Nomadic Journeys for Social Justice

Two East Bay-based coffee and poetry purveyors interrogate systemic racism within their disparate industries.

You may think of your kitchen as an unlikely venue for an open mic — or that those coffee beans sitting in the cabinet are little more than a means to attaining a morning jolt. But fans of Nomadic Coffee know their breakfast nook is a cafe table and that their java is a spoken word artist. To quote the slip of paper tucked inside a recently packaged bag: “Voice and blood conjoin / under a sky of blasted / chrysanthemums.”

The poem, “Tonight Calls for Poultice,” was written by Randy James, who holds an MFA in writing from the University of San Francisco. James is just one of hundreds of poets whose work can be discovered in local grocery aisles through a collaboration between Nomadic Coffee and Nomadic Press, a worker-owned cooperative coffee company and a literary nonprofit respectively.

It was serendipity that brought Nomadic Coffee founder Thomas Landry and Nomadic Press founder J.K. Fowler together years ago. After realizing their brands shared the same name, Fowler asked himself, “What would it look like if the press and the coffee merged in some way?” 

Kim Shuck, the seventh poet laureate of San Francisco, was featured in Nomadic Coffee’s bags. Photo courtesy of Nomadic Coffee Facebook

The answer is a two-year-long project that blends the best of their worlds — poetry and coffee in every Nomadic Coffee bag. The Berkeley and Oakland-based outfits assign quarterly editors to pick a new piece each week.

“I do think it’s unique. I don’t know of any other companies putting poems in coffee bags,” Fowler says.

Landry believes that the power of poetry rests in its ability to serve as a kind of visionary catharsis — a premonition of what could be. “It’s not prescriptive, and it opens people’s minds to other possibilities,” he says. 

In the beginning, however, the Nomadic partnership was limited by its roster of dead white poets. As the Black Lives Matter movement mobilized more protests in 2020 than any other year in United States history, white folks in the deep-blue Bay Area joined the debate of what allyship looks like. And Fowler and Landry realized that they could be doing better.

“The representation wasn’t reflective of the Bay Area [and] writers in general in America right now,” Fowler says of the poems.

The two decided that white writers should only make up 10 percent of the selected poets for their coffee bags. They applied a similar lens to their editors, recruiting more writers of color to join their ranks. 

This work was perhaps made more urgent because of coffee’s history, which is inextricably linked to colonialism and exploitation. For example, it’s common for a coffee buyer to go to coffee farms and take photos of farmers and their families without permission, without compensating those people, or without translating the consent forms into the appropriate language. These images — commonly of Black, Latinx, and Asian farmers — are usually published on the bags of coffee as a marketing tactic. The practice is so pervasive there is an entire book aimed at countering that narrative called Coffee, Milk, Blood, by writer Vava Angwenyi.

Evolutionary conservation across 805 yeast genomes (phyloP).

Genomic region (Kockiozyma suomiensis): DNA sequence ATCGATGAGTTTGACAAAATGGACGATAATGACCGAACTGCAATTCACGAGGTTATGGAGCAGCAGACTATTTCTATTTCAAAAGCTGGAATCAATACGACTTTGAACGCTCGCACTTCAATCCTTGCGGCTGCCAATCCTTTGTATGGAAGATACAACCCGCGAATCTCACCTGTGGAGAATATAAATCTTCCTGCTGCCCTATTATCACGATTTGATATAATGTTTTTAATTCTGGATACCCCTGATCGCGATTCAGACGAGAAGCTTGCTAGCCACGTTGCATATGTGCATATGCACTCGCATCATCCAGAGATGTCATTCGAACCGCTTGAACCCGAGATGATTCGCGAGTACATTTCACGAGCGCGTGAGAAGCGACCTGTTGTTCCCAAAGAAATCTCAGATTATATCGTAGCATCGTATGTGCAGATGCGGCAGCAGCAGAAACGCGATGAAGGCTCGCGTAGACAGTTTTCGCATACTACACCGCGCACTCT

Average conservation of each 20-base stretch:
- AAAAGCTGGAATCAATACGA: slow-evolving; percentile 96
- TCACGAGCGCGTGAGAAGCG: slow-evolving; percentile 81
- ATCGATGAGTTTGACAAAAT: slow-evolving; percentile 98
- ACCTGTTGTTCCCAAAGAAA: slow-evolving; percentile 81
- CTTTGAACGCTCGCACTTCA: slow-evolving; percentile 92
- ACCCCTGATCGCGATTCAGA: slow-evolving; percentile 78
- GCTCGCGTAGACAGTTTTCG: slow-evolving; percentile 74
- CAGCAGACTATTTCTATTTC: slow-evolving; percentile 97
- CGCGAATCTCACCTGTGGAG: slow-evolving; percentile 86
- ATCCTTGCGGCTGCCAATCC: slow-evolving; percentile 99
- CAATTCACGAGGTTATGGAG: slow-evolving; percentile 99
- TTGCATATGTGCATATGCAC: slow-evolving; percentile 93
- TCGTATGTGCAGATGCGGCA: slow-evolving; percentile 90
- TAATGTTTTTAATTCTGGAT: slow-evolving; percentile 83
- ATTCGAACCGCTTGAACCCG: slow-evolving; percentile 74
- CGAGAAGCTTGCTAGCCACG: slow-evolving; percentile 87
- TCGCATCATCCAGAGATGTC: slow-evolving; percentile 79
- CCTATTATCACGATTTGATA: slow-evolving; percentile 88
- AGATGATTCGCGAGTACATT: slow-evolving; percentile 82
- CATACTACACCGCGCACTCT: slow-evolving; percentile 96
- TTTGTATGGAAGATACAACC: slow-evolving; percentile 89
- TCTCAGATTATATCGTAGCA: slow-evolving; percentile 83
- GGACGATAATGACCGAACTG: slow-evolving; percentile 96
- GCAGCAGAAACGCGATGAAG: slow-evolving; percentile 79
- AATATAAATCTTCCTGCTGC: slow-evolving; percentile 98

“Coffee is trying to do its part, but there’s a long, long way to go,” Landry says. “We’re challenging hierarchy. So many work environments, even non-profits, emulate traditional top-down approaches. Both of our organizations are trying to say ‘relationships can be different.’” 

Fowler agrees.

“Guy on the donkey in the canyon,” Fowler says, referring to the U.S.-made fictional character of Juan Valdez, ever-prevalent on certain Colombian-coffee-packaging. “We operate within an ultra-capitalist society, and coffee is an ultra-capitalist enterprise.”

Fowler and Landry are keenly aware of the colonial history of the products they are pursuing. While the structure seems impenetrable, they believe that it is in those small moments that make change.

They’re not alone. Tongo Eisen-Martin, a Bay Area born-and-raised activist and San Francisco’s eighth poet laureate, was a recently featured poet and editor. Writing to SF Weekly over Instagram, he says he believes that the Nomadic project is an instrument of the people.

“They flow from and into Black and brown resistance so seamlessly and completely; they are a rail of track in the circulatory system of the radical imagination,” Eisen-Martin said.

The unrest and momentum that came in 2020 was long overdue in these two men’s minds. “The ‘what happens in a pinch moment’ might be the most important,” Fowler says. “Speed is a partner of white supremacy. If we slow down, a lot of those power structures fall apart by themselves because they survive on a false sense of urgency.”

“White supremacy has always been present in the literary community. Consciousness and intentionality has been big for Nomadic Press for years. We just keep doing the work,” Fowler adds.

And for Nomadic Coffee, the work extends well beyond poetry, especially in the coffee supply chain, where pay is rarely ever fair. Landry hopes for a future where progress, liberation, and equity can be actualized, with one cup of coffee and one poem at a time.

“We have to lift up people who are part of the food chain of coffee,” Landry says.

An earlier version of this story identified both Thomas Landry and J.K. Fowler as white men. Fowler identifies as a person of color. The story also stated that the Nomadic Press and Nomadic Coffee poetry partnership has been ongoing since 2012. That is incorrect. The partnership is about two years old.

Paolo Bicchieri is an intern at SF Weekly. Twitter @paoloshmaolo

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